NJ comptroller uncovers widespread illegal sick leave payments to public servants
Local governments have failed to adhere to decade-old reforms designed to end excessive sick leave payments, the state comptroller found in an investigation released Thursday.
In a review of 60 cities, the State Comptroller’s Office determined that nearly all continued to make large annual payments to officials for accrued sick leave. Only three of the cities studied complied with the 2007 and 2010 laws that prohibited such payments in most cases.
“Legislators across New Jersey thought they had reformed the state’s sick leave policies, but the reforms have largely failed with these 60 municipalities and likely many more,” the state comptroller said. acting, Kevin Walsh. “Municipalities voluntarily and illegally assume substantial financial obligations that must be paid by the taxpayers of today, tomorrow and future generations.
The overwhelming number of cities surveyed that failed to comply with the law suggests the problem extends beyond the 60 cities under the bureau’s review, Walsh said.
After multiple reviews by the State Board of Inquiry, a Joint Legislative Committee and Governor’s Task Force recommended reforms to state laws on sick leave and vacation pay after finding that school districts and local governments regularly increased employee compensation with large payments for unused vacation time.
In 2007, the state enacted laws that capped some senior employees at $15,000 in sick leave and prohibited annual payouts for unused leave, only allowing them to retire. In 2010, lawmakers extended these rules to all employees hired after May 21, 2010.
Forty-one of the 60 cities studied paid sick leave that violated these laws between 2017 and 2021, the Comptroller found. This included 13 cities that continued to pay annual sick leave payments, 22 that did not enact the $15,000 cap, and 20 that violated the 2007 law in multiple directions.
“Sick leave payment laws are being ignored by many cities, putting financial pressure on taxpayers. Mayors and council members who want to cut property taxes are missing an opportunity to do so,” Walsh said.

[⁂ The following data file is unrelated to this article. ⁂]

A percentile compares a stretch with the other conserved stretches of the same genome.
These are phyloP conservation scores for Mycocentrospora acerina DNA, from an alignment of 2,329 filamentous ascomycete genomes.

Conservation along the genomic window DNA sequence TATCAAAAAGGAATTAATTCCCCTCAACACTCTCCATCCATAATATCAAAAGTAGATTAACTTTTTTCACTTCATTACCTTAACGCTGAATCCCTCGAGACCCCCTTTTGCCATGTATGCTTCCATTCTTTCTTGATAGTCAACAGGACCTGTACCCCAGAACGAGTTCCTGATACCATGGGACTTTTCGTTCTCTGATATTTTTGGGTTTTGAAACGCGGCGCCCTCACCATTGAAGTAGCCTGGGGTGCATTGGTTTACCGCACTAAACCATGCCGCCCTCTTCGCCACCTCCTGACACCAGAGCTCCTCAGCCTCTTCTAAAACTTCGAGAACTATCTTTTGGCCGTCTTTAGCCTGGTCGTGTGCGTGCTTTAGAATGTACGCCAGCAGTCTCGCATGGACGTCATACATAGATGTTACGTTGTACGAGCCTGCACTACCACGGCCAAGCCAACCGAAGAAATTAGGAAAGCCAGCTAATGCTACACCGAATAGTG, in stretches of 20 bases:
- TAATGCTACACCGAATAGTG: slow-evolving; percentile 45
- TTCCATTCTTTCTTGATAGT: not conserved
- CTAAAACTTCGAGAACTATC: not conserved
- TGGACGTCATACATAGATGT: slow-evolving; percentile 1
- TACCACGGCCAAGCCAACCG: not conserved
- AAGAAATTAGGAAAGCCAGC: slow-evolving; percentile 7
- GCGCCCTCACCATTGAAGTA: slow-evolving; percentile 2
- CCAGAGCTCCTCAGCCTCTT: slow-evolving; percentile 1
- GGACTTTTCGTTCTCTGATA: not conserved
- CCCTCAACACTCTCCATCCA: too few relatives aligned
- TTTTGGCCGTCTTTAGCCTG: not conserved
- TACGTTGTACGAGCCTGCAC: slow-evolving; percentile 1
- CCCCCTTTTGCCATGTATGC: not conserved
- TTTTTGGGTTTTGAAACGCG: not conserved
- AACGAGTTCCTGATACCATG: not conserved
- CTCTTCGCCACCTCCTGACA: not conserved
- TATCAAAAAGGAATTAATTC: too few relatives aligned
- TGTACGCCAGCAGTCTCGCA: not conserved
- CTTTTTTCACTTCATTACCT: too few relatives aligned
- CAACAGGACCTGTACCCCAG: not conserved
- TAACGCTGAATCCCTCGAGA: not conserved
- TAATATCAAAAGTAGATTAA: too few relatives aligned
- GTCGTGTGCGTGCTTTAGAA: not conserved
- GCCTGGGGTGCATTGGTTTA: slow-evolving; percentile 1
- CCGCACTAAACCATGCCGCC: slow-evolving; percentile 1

During a press call Wednesday morning, Walsh said his office hadn’t quantified the total waste, but estimated it at several million dollars. Investigators don’t believe the laws are confusing enough to cause such widespread violations, Walsh added.
Sick leave payment laws are ignored by many cities, putting financial pressure on taxpayers. Mayors and council members who want to reduce property taxes are missing an opportunity to do so.
– Acting State Comptroller Kevin Walsh
The bureau found that only three of the 60 towns surveyed – Montgomery Township in Somerset County, Upper Township and Holmdel – avoided costly breaches of the 2010 law. These included provisions in union contracts and individuals that allowed workers to be paid up to 130 days of sick leave and others that allowed sick leave payments above the $15,000 cap.
And 80% of cities surveyed allowed paid sick leave when employees resigned, died or were terminated. The law only authorizes these payments at retirement. Almost half, aged 29, made such payments every year.
The report recommended that municipalities designate a person to ensure compliance with abuse of sick time and vacation laws and require that employee payments above standard pay be published and approved by the local board of directors. as a measure of transparency.
“The danger here is that these decisions, particularly with respect to the 2007 law, may be made by people with a financial interest in the decision, and that’s why transparency is extremely important,” Walsh said.
He also recommended designating a state agency to monitor sick leave and vacation compliance and suggested lawmakers decide whether to keep exemptions to the law in place for certain senior local officials.
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